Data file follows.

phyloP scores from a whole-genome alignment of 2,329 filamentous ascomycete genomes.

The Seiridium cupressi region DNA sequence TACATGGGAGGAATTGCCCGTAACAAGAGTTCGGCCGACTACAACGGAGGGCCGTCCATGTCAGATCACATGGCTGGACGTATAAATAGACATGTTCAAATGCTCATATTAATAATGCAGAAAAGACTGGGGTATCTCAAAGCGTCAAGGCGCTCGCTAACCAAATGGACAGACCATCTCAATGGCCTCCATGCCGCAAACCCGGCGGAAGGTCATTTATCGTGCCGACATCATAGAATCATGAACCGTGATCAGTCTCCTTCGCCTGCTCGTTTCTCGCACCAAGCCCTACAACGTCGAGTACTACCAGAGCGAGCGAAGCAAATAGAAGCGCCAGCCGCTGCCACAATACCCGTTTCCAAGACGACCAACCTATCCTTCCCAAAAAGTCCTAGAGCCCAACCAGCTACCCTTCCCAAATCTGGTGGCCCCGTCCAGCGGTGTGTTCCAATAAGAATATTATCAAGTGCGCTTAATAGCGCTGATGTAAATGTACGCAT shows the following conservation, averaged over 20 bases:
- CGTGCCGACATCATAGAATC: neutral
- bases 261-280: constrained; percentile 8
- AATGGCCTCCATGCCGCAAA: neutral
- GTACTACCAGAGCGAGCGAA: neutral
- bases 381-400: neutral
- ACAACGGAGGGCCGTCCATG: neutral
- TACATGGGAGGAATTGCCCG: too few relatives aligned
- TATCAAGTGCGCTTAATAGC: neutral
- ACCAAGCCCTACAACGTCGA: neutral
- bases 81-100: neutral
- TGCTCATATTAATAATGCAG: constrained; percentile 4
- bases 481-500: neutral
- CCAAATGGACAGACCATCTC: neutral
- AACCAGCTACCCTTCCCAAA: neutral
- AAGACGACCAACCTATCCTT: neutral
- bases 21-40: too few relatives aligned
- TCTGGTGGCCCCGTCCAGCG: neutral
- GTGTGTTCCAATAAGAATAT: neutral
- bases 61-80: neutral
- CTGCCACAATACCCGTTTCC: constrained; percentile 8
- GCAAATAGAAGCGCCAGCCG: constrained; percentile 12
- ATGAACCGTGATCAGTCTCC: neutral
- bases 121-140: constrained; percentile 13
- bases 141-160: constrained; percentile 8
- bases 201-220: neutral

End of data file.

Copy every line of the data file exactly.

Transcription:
phyloP scores from a whole-genome alignment of 2,329 filamentous ascomycete genomes.

The Seiridium cupressi region DNA sequence TACATGGGAGGAATTGCCCGTAACAAGAGTTCGGCCGACTACAACGGAGGGCCGTCCATGTCAGATCACATGGCTGGACGTATAAATAGACATGTTCAAATGCTCATATTAATAATGCAGAAAAGACTGGGGTATCTCAAAGCGTCAAGGCGCTCGCTAACCAAATGGACAGACCATCTCAATGGCCTCCATGCCGCAAACCCGGCGGAAGGTCATTTATCGTGCCGACATCATAGAATCATGAACCGTGATCAGTCTCCTTCGCCTGCTCGTTTCTCGCACCAAGCCCTACAACGTCGAGTACTACCAGAGCGAGCGAAGCAAATAGAAGCGCCAGCCGCTGCCACAATACCCGTTTCCAAGACGACCAACCTATCCTTCCCAAAAAGTCCTAGAGCCCAACCAGCTACCCTTCCCAAATCTGGTGGCCCCGTCCAGCGGTGTGTTCCAATAAGAATATTATCAAGTGCGCTTAATAGCGCTGATGTAAATGTACGCAT shows the following conservation, averaged over 20 bases:
- CGTGCCGACATCATAGAATC: neutral
- bases 261-280: constrained; percentile 8
- AATGGCCTCCATGCCGCAAA: neutral
- GTACTACCAGAGCGAGCGAA: neutral
- bases 381-400: neutral
- ACAACGGAGGGCCGTCCATG: neutral
- TACATGGGAGGAATTGCCCG: too few relatives aligned
- TATCAAGTGCGCTTAATAGC: neutral
- ACCAAGCCCTACAACGTCGA: neutral
- bases 81-100: neutral
- TGCTCATATTAATAATGCAG: constrained; percentile 4
- bases 481-500: neutral
- CCAAATGGACAGACCATCTC: neutral
- AACCAGCTACCCTTCCCAAA: neutral
- AAGACGACCAACCTATCCTT: neutral
- bases 21-40: too few relatives aligned
- TCTGGTGGCCCCGTCCAGCG: neutral
- GTGTGTTCCAATAAGAATAT: neutral
- bases 61-80: neutral
- CTGCCACAATACCCGTTTCC: constrained; percentile 8
- GCAAATAGAAGCGCCAGCCG: constrained; percentile 12
- ATGAACCGTGATCAGTCTCC: neutral
- bases 121-140: constrained; percentile 13
- bases 141-160: constrained; percentile 8
- bases 201-220: neutral